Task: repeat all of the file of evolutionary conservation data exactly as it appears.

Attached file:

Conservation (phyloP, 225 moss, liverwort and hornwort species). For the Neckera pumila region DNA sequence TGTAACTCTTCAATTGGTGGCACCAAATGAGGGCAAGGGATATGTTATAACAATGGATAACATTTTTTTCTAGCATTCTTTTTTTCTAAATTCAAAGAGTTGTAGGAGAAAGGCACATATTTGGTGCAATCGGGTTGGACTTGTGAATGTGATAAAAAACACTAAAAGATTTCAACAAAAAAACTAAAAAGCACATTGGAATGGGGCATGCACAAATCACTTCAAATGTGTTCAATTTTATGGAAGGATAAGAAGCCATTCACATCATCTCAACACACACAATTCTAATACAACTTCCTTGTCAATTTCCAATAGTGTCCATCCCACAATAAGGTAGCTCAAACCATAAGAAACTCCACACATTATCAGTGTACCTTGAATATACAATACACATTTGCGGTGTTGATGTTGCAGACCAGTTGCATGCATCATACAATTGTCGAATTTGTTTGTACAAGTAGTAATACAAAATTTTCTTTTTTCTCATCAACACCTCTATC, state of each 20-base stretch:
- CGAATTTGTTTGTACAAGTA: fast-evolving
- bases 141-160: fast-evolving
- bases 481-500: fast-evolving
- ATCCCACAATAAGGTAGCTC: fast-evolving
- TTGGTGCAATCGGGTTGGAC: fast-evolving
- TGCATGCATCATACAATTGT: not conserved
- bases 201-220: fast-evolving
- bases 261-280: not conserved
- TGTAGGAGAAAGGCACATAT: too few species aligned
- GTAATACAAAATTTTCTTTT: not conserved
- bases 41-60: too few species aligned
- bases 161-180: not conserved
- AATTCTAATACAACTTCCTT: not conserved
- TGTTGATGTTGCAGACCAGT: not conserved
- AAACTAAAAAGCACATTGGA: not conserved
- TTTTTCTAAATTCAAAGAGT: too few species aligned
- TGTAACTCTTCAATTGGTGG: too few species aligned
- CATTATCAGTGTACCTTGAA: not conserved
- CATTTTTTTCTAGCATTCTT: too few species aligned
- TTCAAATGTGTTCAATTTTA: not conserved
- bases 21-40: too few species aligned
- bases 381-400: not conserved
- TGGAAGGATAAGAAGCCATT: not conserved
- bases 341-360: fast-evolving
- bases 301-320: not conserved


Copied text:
Conservation (phyloP, 225 moss, liverwort and hornwort species). For the Neckera pumila region DNA sequence TGTAACTCTTCAATTGGTGGCACCAAATGAGGGCAAGGGATATGTTATAACAATGGATAACATTTTTTTCTAGCATTCTTTTTTTCTAAATTCAAAGAGTTGTAGGAGAAAGGCACATATTTGGTGCAATCGGGTTGGACTTGTGAATGTGATAAAAAACACTAAAAGATTTCAACAAAAAAACTAAAAAGCACATTGGAATGGGGCATGCACAAATCACTTCAAATGTGTTCAATTTTATGGAAGGATAAGAAGCCATTCACATCATCTCAACACACACAATTCTAATACAACTTCCTTGTCAATTTCCAATAGTGTCCATCCCACAATAAGGTAGCTCAAACCATAAGAAACTCCACACATTATCAGTGTACCTTGAATATACAATACACATTTGCGGTGTTGATGTTGCAGACCAGTTGCATGCATCATACAATTGTCGAATTTGTTTGTACAAGTAGTAATACAAAATTTTCTTTTTTCTCATCAACACCTCTATC, state of each 20-base stretch:
- CGAATTTGTTTGTACAAGTA: fast-evolving
- bases 141-160: fast-evolving
- bases 481-500: fast-evolving
- ATCCCACAATAAGGTAGCTC: fast-evolving
- TTGGTGCAATCGGGTTGGAC: fast-evolving
- TGCATGCATCATACAATTGT: not conserved
- bases 201-220: fast-evolving
- bases 261-280: not conserved
- TGTAGGAGAAAGGCACATAT: too few species aligned
- GTAATACAAAATTTTCTTTT: not conserved
- bases 41-60: too few species aligned
- bases 161-180: not conserved
- AATTCTAATACAACTTCCTT: not conserved
- TGTTGATGTTGCAGACCAGT: not conserved
- AAACTAAAAAGCACATTGGA: not conserved
- TTTTTCTAAATTCAAAGAGT: too few species aligned
- TGTAACTCTTCAATTGGTGG: too few species aligned
- CATTATCAGTGTACCTTGAA: not conserved
- CATTTTTTTCTAGCATTCTT: too few species aligned
- TTCAAATGTGTTCAATTTTA: not conserved
- bases 21-40: too few species aligned
- bases 381-400: not conserved
- TGGAAGGATAAGAAGCCATT: not conserved
- bases 341-360: fast-evolving
- bases 301-320: not conserved